Multi-level Governance of Climate Change Adaptation: A Case Study of Country-Wide Adaptation Projects in Samoa
- 33 Downloads
Countries across the Pacific region have experienced a surge in internationally funding for climate adaptation initiatives. In the Independent State of Samoa, two major projects—funded by the Adaptation Fund and the World Bank Pilot Program for Climate Resilience (PPCR)—have supported adaptation planning and activity implementation in most villages across the country. These country-wide initiatives range from conducting LiDAR studies and updating Community Integrated Management (CIM) plans to installing rainwater catchment and storage tanks and reforesting water catchment areas. These projects inherently present a multi-level governance challenge because they are developed at the national level, are funded and monitored at the international level, and ultimately implemented in communities. This chapter explores the extent to which interactions across governance levels and scales advance effective adaptation to climate change. Based on in-country interviews, site observations, and observations of the Adaptation Fund’s terminal evaluation process, this chapter presents evidence from these major adaptation initiatives in Samoa to highlight where multi-level governance had been leveraged to enhance the governance of adaptation as well as areas of the projects where this has not occurred. It further examines the trade-offs inherent in efforts to work across governance scales and levels in conducting climate change adaptation.
KeywordsMulti-level governance Climate change adaptation Samoa Climate finance
This material is based upon work supported by the National Science Foundation Graduate Research Fellowship under Grant No. DGE-1144205. Any opinion, findings, and conclusions or recommendations expressed in this material are those of the authors and do not necessarily reflect the views of the National Science Foundation. This research is also supported by Dan and Betty Churchill Exploration Fund, the Richardson-Churchill SPIA Scholarship, and the University of Maine Graduate Student Government.
The authors are also grateful for the support of Dr. Cindy Isenhour for her guidance throughout the research process. The project would not have been possible without the participation and engagement from the interviewees and their colleagues who welcomed us into the climate adaptation project processes.
- Abrams MH (1999) A glossary of literary terms, 7th edn. Heinle & Heinle, Thomson Learning, BostonGoogle Scholar
- Adams WM (2009) Green development: environment and sustainability in a developing world. Routledge, New YorkGoogle Scholar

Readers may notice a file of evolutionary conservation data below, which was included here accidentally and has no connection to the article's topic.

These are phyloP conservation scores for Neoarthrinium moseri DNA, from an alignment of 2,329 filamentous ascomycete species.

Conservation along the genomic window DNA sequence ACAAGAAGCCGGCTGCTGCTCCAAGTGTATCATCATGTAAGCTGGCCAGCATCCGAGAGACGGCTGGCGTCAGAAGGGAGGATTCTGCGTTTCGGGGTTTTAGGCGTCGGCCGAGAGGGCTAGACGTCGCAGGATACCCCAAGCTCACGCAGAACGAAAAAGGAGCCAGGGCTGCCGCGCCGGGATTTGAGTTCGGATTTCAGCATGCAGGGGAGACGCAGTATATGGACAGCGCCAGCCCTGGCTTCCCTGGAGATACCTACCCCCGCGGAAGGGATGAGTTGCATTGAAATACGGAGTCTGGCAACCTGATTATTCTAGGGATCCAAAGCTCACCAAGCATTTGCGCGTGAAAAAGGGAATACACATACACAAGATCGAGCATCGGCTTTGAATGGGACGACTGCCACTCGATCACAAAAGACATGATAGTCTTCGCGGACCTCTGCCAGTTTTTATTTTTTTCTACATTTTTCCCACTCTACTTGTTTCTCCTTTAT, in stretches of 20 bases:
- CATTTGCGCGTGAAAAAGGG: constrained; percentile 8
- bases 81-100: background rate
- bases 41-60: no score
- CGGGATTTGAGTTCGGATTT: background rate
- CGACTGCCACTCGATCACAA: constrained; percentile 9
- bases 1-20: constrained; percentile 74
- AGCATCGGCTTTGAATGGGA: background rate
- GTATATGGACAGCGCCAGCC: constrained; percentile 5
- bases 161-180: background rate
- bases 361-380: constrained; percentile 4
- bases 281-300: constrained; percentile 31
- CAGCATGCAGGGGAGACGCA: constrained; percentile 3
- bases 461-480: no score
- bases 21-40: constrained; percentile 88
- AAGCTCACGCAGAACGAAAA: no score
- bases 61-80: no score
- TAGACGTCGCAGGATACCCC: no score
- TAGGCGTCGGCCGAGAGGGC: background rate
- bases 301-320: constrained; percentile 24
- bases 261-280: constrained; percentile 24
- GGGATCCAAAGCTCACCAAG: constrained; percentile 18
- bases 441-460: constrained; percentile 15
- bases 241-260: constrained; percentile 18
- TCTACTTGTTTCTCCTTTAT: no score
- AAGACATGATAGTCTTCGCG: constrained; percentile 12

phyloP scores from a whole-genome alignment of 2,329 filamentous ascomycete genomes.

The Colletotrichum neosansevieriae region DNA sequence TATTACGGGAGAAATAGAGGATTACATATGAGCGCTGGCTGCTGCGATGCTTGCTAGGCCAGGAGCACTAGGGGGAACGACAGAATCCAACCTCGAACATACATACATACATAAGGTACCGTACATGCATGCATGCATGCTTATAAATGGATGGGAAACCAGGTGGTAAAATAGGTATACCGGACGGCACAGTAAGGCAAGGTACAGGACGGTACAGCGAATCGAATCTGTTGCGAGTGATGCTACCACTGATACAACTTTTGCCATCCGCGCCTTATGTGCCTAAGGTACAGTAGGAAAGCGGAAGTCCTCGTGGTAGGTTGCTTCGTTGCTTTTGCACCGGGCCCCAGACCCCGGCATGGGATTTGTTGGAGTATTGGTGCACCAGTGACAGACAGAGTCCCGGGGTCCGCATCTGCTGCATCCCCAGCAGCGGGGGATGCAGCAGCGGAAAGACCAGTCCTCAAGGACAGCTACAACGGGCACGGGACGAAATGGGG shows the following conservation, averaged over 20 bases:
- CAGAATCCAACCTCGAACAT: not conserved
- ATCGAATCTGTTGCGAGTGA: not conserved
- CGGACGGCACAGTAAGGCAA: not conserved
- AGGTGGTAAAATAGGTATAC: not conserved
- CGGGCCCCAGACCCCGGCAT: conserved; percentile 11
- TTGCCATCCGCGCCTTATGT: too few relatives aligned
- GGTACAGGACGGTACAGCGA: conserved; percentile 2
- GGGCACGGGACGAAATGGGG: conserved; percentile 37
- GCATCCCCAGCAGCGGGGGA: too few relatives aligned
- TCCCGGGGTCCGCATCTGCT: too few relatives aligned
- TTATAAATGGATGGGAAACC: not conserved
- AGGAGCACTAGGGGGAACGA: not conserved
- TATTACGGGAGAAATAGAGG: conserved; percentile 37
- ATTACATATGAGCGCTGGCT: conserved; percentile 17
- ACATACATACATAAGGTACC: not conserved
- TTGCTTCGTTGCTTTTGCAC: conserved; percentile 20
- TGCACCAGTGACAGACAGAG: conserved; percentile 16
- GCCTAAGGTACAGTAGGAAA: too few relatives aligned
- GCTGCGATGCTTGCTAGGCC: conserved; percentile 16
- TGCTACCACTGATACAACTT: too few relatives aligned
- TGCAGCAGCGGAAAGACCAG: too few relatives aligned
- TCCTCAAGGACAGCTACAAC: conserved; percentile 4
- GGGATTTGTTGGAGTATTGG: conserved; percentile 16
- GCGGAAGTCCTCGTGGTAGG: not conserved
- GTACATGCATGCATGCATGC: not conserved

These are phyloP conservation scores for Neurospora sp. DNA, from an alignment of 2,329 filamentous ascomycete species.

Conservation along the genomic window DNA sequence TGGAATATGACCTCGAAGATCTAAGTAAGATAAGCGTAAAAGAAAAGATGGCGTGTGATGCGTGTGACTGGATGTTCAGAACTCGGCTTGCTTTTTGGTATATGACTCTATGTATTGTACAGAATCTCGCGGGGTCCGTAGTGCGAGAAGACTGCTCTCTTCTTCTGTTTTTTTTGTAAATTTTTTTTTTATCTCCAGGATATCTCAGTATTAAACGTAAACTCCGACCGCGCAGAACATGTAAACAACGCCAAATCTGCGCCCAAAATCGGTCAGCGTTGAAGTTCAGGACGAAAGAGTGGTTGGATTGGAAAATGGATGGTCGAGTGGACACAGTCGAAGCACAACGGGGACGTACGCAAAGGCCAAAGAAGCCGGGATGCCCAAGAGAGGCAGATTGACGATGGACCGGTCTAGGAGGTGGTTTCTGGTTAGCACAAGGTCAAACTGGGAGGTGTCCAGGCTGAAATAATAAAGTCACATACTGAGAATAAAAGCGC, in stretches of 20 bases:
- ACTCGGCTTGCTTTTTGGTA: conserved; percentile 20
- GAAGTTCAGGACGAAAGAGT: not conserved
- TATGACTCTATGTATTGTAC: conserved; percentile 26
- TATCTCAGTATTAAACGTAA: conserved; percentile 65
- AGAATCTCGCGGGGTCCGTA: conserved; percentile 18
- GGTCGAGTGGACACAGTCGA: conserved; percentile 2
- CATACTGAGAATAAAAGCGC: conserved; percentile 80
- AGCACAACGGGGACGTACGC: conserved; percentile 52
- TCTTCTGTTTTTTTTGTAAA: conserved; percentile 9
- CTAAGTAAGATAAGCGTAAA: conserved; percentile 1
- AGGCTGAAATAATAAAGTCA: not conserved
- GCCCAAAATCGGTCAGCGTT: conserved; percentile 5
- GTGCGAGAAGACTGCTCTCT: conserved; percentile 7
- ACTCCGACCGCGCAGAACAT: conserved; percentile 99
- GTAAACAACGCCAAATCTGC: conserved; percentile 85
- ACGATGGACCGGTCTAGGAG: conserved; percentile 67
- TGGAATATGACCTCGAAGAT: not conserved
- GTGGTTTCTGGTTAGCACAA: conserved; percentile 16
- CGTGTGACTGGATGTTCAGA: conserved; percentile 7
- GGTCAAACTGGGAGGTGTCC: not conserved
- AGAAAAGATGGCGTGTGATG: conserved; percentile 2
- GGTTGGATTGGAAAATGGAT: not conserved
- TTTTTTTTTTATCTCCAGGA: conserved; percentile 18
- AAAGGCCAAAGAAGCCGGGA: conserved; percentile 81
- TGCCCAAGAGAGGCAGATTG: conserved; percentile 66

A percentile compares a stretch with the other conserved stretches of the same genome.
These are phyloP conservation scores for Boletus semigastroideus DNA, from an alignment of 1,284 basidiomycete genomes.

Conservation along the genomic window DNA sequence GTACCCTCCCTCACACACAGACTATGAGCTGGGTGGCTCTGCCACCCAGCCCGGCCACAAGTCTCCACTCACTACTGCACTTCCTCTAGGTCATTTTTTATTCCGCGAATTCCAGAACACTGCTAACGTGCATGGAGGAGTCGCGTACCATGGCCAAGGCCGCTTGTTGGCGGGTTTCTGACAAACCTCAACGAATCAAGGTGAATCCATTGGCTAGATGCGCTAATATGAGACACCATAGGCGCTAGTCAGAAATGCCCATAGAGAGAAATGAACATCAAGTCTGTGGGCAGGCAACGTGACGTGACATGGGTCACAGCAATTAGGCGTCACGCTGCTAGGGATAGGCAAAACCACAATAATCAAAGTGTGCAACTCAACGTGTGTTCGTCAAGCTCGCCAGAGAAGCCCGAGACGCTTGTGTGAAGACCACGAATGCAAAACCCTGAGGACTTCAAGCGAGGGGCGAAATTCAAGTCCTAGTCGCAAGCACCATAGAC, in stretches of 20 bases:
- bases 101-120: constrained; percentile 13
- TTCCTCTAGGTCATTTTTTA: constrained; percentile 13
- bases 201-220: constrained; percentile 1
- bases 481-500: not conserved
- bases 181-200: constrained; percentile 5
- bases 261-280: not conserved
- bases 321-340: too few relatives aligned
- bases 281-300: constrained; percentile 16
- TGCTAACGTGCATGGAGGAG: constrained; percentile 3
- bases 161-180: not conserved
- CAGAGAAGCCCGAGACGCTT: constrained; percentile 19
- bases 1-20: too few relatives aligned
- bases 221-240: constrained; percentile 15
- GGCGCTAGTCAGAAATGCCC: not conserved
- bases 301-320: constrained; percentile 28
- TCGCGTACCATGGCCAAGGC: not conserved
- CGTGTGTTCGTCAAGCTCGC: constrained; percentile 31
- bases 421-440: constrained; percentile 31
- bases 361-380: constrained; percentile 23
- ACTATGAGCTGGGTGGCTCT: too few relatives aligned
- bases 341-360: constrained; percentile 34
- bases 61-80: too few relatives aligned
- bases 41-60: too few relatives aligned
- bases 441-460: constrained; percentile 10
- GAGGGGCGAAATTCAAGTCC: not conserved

- Cole DH (2011) From global to polycentric climate governance. European University Institute: Robert Schuman Centre for Advanced Studies Global Governance Programme. Working paperGoogle Scholar
- Creswell JW (2013) Qualitative inquiry and research design: choosing among five approaches. Sage, Los AngelesGoogle Scholar
- Gee JP (2004) Discourse analysis: what makes it critical? In: Rogers R (ed) An introduction to critical discourse analysis in education. Lawrence Erlbaum Associates, MahwahGoogle Scholar
- Hoegh-Guldberg O, Jacob D, Taylor M, Bindi M, Brown S, Camilloni I, Diedhiou A, Djalante R, Ebi KL, Engelbrecht F, Guiot J, Hijioka Y, Mehrotra S, Payne A, Seneviratne SI, Thomas A, Warren R, Zhou G (2018) Impacts of 1.5 °C global warming on natural and human systems. In: Masson-Delmotte V, Zhai P, Pörtner H-O, Roberts D, Skea J, Shukla PR, Pirani A, Moufouma-Okia W, Péan C, Pidcock R, Connors S, Matthews JBR, Chen Y, Zhou X, Gomis MI, Lonnoy E, Maycock T, Tignor M, Waterfield T (eds) Global Warming of 1.5 °C. An IPCC Special report on the impacts of global warming of 1.5 °C above pre-industrial levels and related global greenhouse gas emission pathways, in the context of strengthening the global response to the threat of climate change, sustainable development, and efforts to eradicate poverty. World Meteorological Organization, Geneva, SwitzerlandGoogle Scholar
- Hooghe L, Marks G (2001) Types of multi-level governance. Europ Integr Online Pap 5(11):1–32Google Scholar
- Macpherson C, Macpherson L (2009) The warm winds of change: globalization in contemporary Samoa. Auckland University Press, AucklandGoogle Scholar
- Meleisea M, Meleisea SP, Meleisea E (2012) Samoa’s journey 1962–2012: aspects of history. Victoria University Press, WellingtonGoogle Scholar
- MNRE, Australia Bureau of Meteorology, Commonwealth Scientific and Industrial Research Organization (2011) Pacific climate change science program: current and future climate of Samoa. International Climate Change Adaptation Initiative. Available online at https://tinyurl.com/y4kgocb2. Last access 23 June 2019
- Rogers R (ed) (2004) An introduction to critical discourse analysis in education. Lawrence Erlbaum Associates, New JerseyGoogle Scholar
- UNFCCC (2018) UNFCCC Standing Committee on Finance 2018. Biennial assessment and overview of climate finance flows technical report. United Nations Framework Convention on Climate Change. Available online at https://tinyurl.com/y2h5yc8c. Last accessed 22 June 2019
- Yin RK (2014) Case study research: design and methods. Sage, Los AngelesGoogle Scholar